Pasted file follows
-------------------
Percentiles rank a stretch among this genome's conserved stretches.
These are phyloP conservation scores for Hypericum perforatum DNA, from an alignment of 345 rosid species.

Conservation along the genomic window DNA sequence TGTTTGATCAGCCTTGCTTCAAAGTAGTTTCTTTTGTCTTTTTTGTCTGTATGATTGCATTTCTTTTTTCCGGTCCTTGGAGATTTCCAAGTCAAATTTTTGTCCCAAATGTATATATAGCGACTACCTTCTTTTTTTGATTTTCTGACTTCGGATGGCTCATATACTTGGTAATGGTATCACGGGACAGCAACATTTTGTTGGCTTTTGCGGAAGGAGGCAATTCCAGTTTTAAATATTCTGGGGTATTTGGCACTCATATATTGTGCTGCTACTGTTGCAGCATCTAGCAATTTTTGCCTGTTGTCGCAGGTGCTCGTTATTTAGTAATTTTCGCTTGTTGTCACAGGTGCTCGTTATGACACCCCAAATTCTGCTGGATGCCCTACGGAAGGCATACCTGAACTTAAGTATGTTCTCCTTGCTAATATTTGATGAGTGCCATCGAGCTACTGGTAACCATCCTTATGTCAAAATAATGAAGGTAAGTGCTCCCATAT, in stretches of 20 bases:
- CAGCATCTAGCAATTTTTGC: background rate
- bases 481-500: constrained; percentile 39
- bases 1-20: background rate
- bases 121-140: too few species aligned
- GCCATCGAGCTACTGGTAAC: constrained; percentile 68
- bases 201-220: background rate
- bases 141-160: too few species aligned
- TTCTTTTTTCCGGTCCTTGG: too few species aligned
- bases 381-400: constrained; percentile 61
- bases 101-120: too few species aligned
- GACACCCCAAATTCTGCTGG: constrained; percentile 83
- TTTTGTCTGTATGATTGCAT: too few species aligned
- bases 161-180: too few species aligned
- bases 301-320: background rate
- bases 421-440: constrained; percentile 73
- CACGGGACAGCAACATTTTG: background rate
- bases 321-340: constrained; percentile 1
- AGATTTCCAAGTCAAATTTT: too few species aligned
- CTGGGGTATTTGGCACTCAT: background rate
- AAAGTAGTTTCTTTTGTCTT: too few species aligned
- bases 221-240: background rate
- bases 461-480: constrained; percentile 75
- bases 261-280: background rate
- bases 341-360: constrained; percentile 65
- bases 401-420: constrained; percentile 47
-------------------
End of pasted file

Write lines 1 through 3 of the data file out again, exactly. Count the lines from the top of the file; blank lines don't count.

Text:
Percentiles rank a stretch among this genome's conserved stretches.
These are phyloP conservation scores for Hypericum perforatum DNA, from an alignment of 345 rosid species.

Conservation along the genomic window DNA sequence TGTTTGATCAGCCTTGCTTCAAAGTAGTTTCTTTTGTCTTTTTTGTCTGTATGATTGCATTTCTTTTTTCCGGTCCTTGGAGATTTCCAAGTCAAATTTTTGTCCCAAATGTATATATAGCGACTACCTTCTTTTTTTGATTTTCTGACTTCGGATGGCTCATATACTTGGTAATGGTATCACGGGACAGCAACATTTTGTTGGCTTTTGCGGAAGGAGGCAATTCCAGTTTTAAATATTCTGGGGTATTTGGCACTCATATATTGTGCTGCTACTGTTGCAGCATCTAGCAATTTTTGCCTGTTGTCGCAGGTGCTCGTTATTTAGTAATTTTCGCTTGTTGTCACAGGTGCTCGTTATGACACCCCAAATTCTGCTGGATGCCCTACGGAAGGCATACCTGAACTTAAGTATGTTCTCCTTGCTAATATTTGATGAGTGCCATCGAGCTACTGGTAACCATCCTTATGTCAAAATAATGAAGGTAAGTGCTCCCATAT, in stretches of 20 bases: